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fionajay
Mar 19, 2019

Nominated for Nebula Awards 2019

JCLBetM Nov 20, 2018

I wanted to like this so much more. Clever female warrior protagonist? Sign me up! The world and plot were interesting (though sometimes slow), but somehow every time I thought I was supposed to feel something my heart was unmoved--and my heart is always ready to be moved. Yet I was left only mentally rooting for the story. It's still worth reading just for a new female-led flavor of this type of story. I'm hoping that somehow the author imbues her sequel(s) with whatever is necessary to lift the characters off the page into the literary world of real-(though-of course--not-real) that'll make me care about everything happening to them.

JessicaGma Aug 27, 2018

The world-building is complex and there are some great plot twists in this story. Rin was making some bad decisions in her quest to fulfill her destiny, and I hope this continues on, as I need some more closure as to what Rin does next. If not, it's a good study of whether revenge is a good thing to pursue. or if it causes more issues and should be left to the universe.

p
Pressroom
Aug 03, 2018

I was amazed this book was written by a first-time author. It's a fast-paced action fantasy that tries to deal with some big themes. A good read and pretty hard to put down.

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Notices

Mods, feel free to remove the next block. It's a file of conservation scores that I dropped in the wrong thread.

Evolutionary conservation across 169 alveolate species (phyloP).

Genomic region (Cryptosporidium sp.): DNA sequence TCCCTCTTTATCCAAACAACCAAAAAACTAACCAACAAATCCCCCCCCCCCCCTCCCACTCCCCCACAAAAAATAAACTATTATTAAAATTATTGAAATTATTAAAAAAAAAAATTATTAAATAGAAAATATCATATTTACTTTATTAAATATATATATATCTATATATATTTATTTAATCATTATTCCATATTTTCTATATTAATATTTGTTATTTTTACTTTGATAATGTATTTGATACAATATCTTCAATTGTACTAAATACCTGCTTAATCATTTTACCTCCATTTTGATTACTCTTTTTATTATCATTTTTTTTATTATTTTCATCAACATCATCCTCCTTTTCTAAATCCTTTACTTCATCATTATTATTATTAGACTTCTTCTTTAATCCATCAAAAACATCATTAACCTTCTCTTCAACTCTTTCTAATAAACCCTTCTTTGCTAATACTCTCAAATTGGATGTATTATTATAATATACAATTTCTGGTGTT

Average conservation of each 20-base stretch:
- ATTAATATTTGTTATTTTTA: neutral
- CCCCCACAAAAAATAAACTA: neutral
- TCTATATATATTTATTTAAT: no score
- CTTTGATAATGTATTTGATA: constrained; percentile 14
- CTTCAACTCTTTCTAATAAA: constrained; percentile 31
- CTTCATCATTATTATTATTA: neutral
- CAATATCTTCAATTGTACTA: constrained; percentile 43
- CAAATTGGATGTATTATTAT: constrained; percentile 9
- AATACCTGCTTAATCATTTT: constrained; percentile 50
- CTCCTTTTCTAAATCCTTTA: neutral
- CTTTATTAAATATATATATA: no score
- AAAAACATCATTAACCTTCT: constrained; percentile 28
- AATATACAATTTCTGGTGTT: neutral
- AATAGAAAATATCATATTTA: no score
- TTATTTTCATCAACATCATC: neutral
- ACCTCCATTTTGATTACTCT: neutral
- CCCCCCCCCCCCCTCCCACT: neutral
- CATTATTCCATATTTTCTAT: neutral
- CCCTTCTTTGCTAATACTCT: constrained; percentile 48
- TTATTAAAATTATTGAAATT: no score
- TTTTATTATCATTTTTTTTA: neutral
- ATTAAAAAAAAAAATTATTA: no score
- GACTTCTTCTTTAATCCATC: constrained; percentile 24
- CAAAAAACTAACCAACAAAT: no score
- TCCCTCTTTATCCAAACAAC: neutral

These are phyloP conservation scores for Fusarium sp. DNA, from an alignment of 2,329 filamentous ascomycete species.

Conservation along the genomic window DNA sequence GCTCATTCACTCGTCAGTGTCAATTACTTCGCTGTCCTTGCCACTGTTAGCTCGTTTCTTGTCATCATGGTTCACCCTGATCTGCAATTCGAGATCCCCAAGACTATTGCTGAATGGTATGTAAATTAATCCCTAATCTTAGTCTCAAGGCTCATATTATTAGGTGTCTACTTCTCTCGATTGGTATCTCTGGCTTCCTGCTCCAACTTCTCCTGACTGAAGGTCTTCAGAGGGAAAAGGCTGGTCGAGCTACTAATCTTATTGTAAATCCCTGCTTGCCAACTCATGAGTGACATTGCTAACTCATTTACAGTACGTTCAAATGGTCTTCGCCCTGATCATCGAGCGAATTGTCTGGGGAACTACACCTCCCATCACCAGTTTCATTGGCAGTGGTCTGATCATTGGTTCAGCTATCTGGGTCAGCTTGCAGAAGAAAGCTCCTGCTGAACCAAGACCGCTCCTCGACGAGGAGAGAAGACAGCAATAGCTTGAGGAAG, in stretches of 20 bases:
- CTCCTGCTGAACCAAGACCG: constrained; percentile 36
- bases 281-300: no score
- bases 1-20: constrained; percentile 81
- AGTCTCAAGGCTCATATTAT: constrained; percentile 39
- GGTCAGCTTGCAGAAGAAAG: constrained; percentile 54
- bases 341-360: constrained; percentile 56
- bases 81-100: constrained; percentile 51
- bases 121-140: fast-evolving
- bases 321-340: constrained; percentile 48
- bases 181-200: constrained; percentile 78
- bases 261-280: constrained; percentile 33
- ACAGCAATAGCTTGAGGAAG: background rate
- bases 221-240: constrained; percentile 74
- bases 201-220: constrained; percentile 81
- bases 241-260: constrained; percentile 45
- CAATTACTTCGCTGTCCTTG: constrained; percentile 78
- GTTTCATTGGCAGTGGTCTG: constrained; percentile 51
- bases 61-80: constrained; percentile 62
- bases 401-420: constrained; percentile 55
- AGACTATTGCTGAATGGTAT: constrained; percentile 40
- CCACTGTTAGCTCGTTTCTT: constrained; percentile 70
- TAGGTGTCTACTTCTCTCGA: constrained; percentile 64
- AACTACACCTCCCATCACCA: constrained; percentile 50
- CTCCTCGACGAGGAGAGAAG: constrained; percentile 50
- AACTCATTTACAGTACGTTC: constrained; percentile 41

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e
edithmc
Sep 12, 2018

Sexual Content: Rape

e
edithmc
Sep 12, 2018

Violence: Descriptive Violence Selfharm

s
shayshortt
May 16, 2018

Sexual Content: References to off-page sexual assault

s
shayshortt
May 16, 2018

Violence: War and genocide

s
shayshortt
May 16, 2018

Coarse Language: Liberal use of the word "fuck"

Age

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red_tiger_2354
Apr 13, 2020

red_tiger_2354 thinks this title is suitable for 16 years and over

CoreneBee May 14, 2018

CoreneBee thinks this title is suitable for 17 years and over

Summary

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shayshortt
May 16, 2018

Rin is a war orphan, being raised by the Fang family only because the government has mandated that families adopt such children, and because they find it convenient to use her to help them in their drug smuggling business. Living in the deep rural south of the Nikara Empire, Rin dreams of passing the Keju exam, and traveling north to study at one of the empire’s elite schools. But when her hard work pays off and she tests into Sinegard, the top military academy in the country, Rin discovers that her trials are only beginning. Sinegard’s military and political elite have little time or sympathy for a dark-skinned peasant girl from the south. Desperate to prove herself, Rin unlocks a supposedly mythical power that enables her to summon the strength of the gods. Even as she is further alienated from her teachers and classmates, she becomes the protégé of an eccentric master who has taken no other apprentices from her class. But Master Jiang wants Rin to learn to control and suppress her abilities, while Rin dreams of wielding them in battle for the glory of the Empire. And with the Empire constantly on the brink of the next war with the Mugen Federation, it becomes increasingly difficult to heed her Master’s advice and resist the call of the Phoenix, god of fire and vengeance.

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shayshortt
May 16, 2018

The Keju is a ruse to keep uneducated peasants right where they’ve always been. You slip past the Keju, they’ll find a way to expel you anyway. The Keju keeps the lower classes sedated. It keeps us dreaming. It’s not a ladder for mobility; it’s a way to keep people like me exactly where they were born. The Keju is a drug.